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Future of airports is up in the air, says advocacy group

Municipalities selling airports for redevelopment means loss of essential infrastructure, according to Airport Management Council of Ontario
Dryden Airport (1)
Ministry of Natural Resources base at the Dryden Regional Airport (Northern Ontario Business photo)

Ontario is on a growth curve, but there’s no room for airports in some communities.

“It’s a little bit of an oxymoron,” said Laura McNeice, CEO of the Airport Management Council of Ontario (AMCO).

With the provincial government incentivizing cash-starved municipalities to build more housing, those flat expanses of serviced airport land look awfully attractive to developers.

AMCO is red-flagging a disturbing trend in the last couple of years. Small municipal airports and aerodromes across Ontario are being sold or considered for sale to private developers as potential housing developments. 

McNeice points to airports in Wiarton, Owen Sound, Hanover-Saugeen, Tobermory and Wingham where this is happening.

A zoning amendment was made at the Carp airport last fall, near Ottawa, to build a residential subdivision. 

To McNeice, it's a crisis situation that calls into question whether municipalities and other higher orders of government overlook or recognize the value of these facilities in being essential infrastructure.

Many of these new private owners are still running them as airports, McNeice said, but without municipal control, there are no guarantees they will remain open in the long run for air traffic.

AMCO is looking to Queen’s Park to step up and offer assistance to municipalities to keep airports viable and operating.

“These airports are essential and they need protection. They provide so many services,” said McNeice.

In a recent news release, AMCO and the Canadian Owners and Pilots Association said airports and aerodromes shouldn’t be viewed by municipalities as a “drain on coffers,” but valued for the public services they provide in health-care connectivity with life-saving medical flights and as staging bases for search and rescue, policing and fire suppression.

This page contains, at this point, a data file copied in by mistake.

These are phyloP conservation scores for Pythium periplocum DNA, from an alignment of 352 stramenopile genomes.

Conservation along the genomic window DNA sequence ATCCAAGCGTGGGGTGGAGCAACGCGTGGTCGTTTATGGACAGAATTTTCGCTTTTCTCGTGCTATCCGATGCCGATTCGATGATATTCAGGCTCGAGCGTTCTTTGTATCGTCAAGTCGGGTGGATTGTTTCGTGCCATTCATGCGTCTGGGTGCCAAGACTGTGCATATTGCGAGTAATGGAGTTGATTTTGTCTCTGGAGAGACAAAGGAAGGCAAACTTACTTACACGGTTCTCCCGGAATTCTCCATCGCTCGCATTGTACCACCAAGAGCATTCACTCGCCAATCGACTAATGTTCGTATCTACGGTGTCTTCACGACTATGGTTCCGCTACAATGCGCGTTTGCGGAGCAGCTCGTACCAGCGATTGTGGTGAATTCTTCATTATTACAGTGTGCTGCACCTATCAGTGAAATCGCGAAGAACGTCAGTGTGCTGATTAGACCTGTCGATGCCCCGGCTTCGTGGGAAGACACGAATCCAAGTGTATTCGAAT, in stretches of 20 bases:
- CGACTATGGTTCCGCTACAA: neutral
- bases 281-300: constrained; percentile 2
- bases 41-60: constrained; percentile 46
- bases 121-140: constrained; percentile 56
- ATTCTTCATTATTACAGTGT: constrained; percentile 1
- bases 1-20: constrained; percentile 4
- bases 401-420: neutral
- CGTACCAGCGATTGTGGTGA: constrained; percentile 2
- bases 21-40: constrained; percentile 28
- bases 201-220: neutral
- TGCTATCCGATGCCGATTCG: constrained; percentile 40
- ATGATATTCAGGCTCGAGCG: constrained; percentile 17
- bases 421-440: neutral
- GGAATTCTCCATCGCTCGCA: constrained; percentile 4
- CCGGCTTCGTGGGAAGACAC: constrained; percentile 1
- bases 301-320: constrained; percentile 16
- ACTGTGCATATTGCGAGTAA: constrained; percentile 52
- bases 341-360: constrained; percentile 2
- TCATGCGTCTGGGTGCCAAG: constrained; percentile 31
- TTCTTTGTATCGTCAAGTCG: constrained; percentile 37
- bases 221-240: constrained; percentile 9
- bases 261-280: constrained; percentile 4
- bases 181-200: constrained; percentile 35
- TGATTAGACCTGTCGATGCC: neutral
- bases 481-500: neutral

Local airports also facilitate maintenance and monitoring of hydroelectric stations and are tenants for government natural resources and forestry programming.

McNeice said municipalities have generally been hesitant to invest in the upkeep and development of their airports. 

They’re often viewed as profit generators when they should be regarded like any other piece of important public infrastructure, no different than a swimming pool, library, road or sewer network.

“You don’t expect roads to make money. This is transportation infrastructure," said McNeice.

Some municipally owned small and regional airports break even or make marginal profits on the revenue side. But, for many, there hasn’t been the post-pandemic surge in flight service and passenger volumes.

McNeice said declining volumes have been felt at airports in North Bay, Sudbury, Timmins and Sault Ste. Marie, the situation being exacerbated by an industry-wide pilot shortage.

“There’s been such a decimation of passenger numbers since COVID that flights haven’t returned. It makes it very challenging as well.”

North Bay’s Jack Garland Airport, for example, has been reduced to a single daily Air Canada flight to Toronto, whereas there were four daily flights pre-pandemic.